You should write your Introduction over the weekend (and start working on your Discussion as well). I'm not going to collect it, but you really should get started.
Here are the Introduction samples we produced in class today:
Archbishop Desmond Tutu wrote, “A person is a person through other persons.” The character of an individual is meaningless by itself. Although we place a great deal of value on our own uniqueness, it really doesn’t mean anything if we can’t compare it to the character and personality of other people. Whether we are interested in moral goodness, professional talent, or behavioral quirks, our evaluation of anyone’s character, including our own, depends greatly on how we compare to the rest of the world. The same is true for our understanding and evaluation of characters in literature. When we read a novel or a play, we need to compare literary characters to each other, to people we know in the real world, and to ourselves. Only then can we truly understand who they are, and who we are. The novel To Kill a Mockingbird by Harper Lee, and A Night to Remember, a non-fiction novel by Walter Lord, both reveal that the character of an individual is only meaningful when compared to that of others.
Norman Mailer wrote, “For what does it mean to be a hero? It requires you to be prepared to deal with forces larger than yourself.” Heroes are typically people who risk their well-being or their lives for the benefit of others. A person is only heroic, however, if he is willing to take on risks and face challenges that ordinary people would avoid. We think of heroes as being greater than ordinary people, even though they live and walk among us. The difference is, they run toward danger where others would run away from it. What we admire so much about heroes is their willingness to take risks and face challenges that may be grave, or even deadly. This is true for literary and mythic heroes as well as the ones we find in real life. The novel The Natural by Bernard Malamud and the classic epic poem The Odyssey by Homer both reveal that true heroism lies in a person’s willingness to confront the forces allayed against him, where those forces are more powerful than he.
Walker Percy wrote, “In this world goodness is destined to be defeated.” All people are supposed and expected to be as kind, decent and virtuous as they can be. Many of us hope to live in a world free of evil; free of crime, free of war, free of avarice. However, despite 6,000 years’ worth of effort, mankind has failed to eradicate its most cruel, selfish and destructive tendencies. If history teaches us anything, it is that the forces of good are very often the victim of larger, more powerful, and more pervasive evil forces. Many of our greatest stories reveal the futility of the struggle of good against evil. The novels Lord of the Flies by William Golding and 1984 by George Orwell both reveal that mankind’s worst tendencies will often triumph over its best.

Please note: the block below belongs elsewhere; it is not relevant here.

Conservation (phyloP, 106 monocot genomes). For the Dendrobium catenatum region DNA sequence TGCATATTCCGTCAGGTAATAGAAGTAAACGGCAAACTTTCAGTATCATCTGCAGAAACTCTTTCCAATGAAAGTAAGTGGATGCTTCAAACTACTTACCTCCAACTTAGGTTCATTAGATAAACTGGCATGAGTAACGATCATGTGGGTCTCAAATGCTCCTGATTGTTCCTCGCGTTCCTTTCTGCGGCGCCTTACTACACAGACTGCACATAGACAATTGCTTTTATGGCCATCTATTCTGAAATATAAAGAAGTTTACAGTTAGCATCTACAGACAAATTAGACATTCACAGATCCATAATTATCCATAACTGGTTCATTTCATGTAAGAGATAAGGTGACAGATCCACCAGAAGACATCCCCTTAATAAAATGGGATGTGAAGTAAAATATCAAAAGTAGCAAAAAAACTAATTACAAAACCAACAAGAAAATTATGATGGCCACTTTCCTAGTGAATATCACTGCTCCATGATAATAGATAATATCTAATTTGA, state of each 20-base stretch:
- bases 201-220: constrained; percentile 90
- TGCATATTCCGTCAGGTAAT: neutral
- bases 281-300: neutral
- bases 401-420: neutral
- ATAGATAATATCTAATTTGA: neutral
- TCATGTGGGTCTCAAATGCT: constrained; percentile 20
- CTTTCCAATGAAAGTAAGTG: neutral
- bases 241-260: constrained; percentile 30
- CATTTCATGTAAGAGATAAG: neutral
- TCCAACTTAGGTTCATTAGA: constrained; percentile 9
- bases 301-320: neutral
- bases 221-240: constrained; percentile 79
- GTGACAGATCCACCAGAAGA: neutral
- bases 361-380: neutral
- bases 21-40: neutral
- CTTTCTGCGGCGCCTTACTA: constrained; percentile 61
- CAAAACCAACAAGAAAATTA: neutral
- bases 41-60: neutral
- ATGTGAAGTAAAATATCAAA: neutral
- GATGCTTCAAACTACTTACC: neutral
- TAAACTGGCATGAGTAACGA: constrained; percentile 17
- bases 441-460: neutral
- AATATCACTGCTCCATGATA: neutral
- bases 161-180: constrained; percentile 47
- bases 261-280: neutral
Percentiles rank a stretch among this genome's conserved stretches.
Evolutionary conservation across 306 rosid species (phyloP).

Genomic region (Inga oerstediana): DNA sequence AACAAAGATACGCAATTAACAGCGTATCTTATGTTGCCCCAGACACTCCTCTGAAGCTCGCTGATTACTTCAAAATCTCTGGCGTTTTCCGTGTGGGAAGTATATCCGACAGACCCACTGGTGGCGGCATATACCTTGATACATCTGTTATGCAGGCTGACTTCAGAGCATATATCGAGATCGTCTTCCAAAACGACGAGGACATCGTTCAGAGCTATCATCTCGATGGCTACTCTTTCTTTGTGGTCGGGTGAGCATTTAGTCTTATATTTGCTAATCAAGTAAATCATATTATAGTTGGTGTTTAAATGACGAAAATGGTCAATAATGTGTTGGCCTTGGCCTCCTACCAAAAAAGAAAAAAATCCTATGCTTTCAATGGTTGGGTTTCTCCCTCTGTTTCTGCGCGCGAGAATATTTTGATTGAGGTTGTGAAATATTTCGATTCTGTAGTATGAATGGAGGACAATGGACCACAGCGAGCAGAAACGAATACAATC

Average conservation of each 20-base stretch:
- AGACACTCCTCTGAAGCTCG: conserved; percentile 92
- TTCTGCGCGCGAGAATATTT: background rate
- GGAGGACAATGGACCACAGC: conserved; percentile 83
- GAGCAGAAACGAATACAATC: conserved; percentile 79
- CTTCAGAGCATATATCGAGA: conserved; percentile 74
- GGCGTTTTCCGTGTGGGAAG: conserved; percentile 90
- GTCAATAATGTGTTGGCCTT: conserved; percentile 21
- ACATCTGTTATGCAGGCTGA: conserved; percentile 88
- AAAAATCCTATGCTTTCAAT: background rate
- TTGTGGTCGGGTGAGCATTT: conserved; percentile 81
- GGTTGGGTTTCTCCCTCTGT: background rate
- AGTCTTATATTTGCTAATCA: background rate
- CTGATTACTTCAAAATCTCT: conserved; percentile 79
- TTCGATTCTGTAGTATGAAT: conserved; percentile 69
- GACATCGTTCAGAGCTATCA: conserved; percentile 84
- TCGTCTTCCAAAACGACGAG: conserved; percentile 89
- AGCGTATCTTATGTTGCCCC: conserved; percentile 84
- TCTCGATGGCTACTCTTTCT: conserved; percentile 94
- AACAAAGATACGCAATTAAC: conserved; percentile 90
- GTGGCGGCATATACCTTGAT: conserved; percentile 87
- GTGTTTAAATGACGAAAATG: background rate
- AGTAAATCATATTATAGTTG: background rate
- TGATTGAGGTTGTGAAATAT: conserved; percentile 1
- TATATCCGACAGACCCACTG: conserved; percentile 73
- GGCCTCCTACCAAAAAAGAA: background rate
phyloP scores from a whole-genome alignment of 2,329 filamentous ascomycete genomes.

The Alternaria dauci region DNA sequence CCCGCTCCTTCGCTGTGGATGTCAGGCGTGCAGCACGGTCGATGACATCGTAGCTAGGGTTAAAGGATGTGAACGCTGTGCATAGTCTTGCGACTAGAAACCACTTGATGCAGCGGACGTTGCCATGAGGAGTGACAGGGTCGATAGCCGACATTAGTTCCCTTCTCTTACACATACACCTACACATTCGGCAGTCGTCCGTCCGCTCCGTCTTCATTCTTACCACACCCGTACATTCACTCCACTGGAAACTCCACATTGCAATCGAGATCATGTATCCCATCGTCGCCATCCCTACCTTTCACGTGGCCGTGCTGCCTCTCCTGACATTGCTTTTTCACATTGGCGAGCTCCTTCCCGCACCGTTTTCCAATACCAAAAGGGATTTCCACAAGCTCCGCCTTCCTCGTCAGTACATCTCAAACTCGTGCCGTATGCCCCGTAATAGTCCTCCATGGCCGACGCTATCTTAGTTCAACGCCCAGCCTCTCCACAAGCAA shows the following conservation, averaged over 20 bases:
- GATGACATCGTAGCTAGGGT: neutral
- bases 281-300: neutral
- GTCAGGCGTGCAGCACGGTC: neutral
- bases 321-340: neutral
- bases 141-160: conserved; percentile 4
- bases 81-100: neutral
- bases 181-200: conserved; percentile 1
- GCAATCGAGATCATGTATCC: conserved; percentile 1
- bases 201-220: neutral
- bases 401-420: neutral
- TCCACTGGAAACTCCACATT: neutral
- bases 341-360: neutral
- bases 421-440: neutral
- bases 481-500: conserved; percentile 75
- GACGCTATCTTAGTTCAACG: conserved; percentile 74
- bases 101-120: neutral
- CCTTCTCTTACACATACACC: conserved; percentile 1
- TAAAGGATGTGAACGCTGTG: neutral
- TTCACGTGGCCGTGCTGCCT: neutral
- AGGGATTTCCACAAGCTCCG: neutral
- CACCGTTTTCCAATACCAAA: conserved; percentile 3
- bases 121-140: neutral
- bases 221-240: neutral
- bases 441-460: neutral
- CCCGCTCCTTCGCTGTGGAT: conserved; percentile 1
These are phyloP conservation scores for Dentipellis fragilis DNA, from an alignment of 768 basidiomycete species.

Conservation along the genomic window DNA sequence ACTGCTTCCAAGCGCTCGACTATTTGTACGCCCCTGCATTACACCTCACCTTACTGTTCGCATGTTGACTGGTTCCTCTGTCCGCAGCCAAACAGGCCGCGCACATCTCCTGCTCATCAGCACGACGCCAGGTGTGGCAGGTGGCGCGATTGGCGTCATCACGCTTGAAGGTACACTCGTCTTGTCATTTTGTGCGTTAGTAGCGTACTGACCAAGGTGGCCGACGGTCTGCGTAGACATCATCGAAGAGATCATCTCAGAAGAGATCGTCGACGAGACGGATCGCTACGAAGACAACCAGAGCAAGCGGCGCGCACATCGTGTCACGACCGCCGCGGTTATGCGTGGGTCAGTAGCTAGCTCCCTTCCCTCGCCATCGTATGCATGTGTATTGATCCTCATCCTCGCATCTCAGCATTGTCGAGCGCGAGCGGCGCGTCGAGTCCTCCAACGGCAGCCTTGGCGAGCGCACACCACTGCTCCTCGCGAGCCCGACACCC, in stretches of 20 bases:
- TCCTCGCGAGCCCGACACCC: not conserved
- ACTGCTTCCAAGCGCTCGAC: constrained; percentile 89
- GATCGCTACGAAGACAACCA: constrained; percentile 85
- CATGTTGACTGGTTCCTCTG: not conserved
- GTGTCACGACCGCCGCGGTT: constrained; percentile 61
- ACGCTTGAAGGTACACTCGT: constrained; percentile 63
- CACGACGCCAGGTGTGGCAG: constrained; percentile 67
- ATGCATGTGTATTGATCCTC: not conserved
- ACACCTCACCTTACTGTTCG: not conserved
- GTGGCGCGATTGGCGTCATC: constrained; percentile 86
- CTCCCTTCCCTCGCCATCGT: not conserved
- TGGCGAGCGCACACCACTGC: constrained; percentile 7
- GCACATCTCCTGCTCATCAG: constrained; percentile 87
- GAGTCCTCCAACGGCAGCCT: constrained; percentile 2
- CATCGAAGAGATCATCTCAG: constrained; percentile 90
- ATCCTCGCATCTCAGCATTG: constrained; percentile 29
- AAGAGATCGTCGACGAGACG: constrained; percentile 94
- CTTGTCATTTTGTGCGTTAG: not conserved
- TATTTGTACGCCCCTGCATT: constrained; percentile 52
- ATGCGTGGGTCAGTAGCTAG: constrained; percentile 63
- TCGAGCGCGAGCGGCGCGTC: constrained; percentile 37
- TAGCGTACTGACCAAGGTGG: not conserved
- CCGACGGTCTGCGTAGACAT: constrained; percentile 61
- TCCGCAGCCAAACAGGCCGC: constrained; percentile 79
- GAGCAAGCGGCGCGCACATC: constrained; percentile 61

Bernadette Devlin wrote, “To gain that which is worth having, it may be necessary to lose everything else.” We all hope to gain something tomorrow that we don’t have today, something we truly value; more, perhaps, than other things. However, we are often reluctant to make the sacrifices necessary to make our dreams come true. Too many people fail to realize that in order to achieve what we most want to achieve, we must be willing to give things up. Very often, we must sacrifice that which we value or even love, in order to fulfill our greatest desires. We therefore must choose what we value most, and what we are willing to lose. Characters in literature often find themselves faced with such choices. The novel 1984 by George Orwell and the non-fiction novel A Night to Remember by Walter Lord both present characters faced with difficult, if not impossible, choices requiring grave risk and great sacrifice.
Theodore Roethke wrote, “In a dark time, the eye begins to see…” There have been dark times in history, and there are dark times in people’s lives. War, poverty, economic crisis, disease and political upheaval have plunged whole nations into misery and suffering for years, or even decades, at a time. Even when history has been kind to most, and times have been relatively serene, there are still individuals whose lives represent a constant struggle against adversity. Whether times are tough for one person or for a whole population, the difficulties we face enlighten us. They make us aware of important truths and unpleasant realities, from which happy times often shield us. Many of our greatest stories take place during dark times; others reveal the struggle and enlightenment that come from individual difficulties. The novels 1984 by George Orwell and A Tale of Two Cities by Charles Dickens both take place during dark periods in history, which provide enlightenment for their main characters.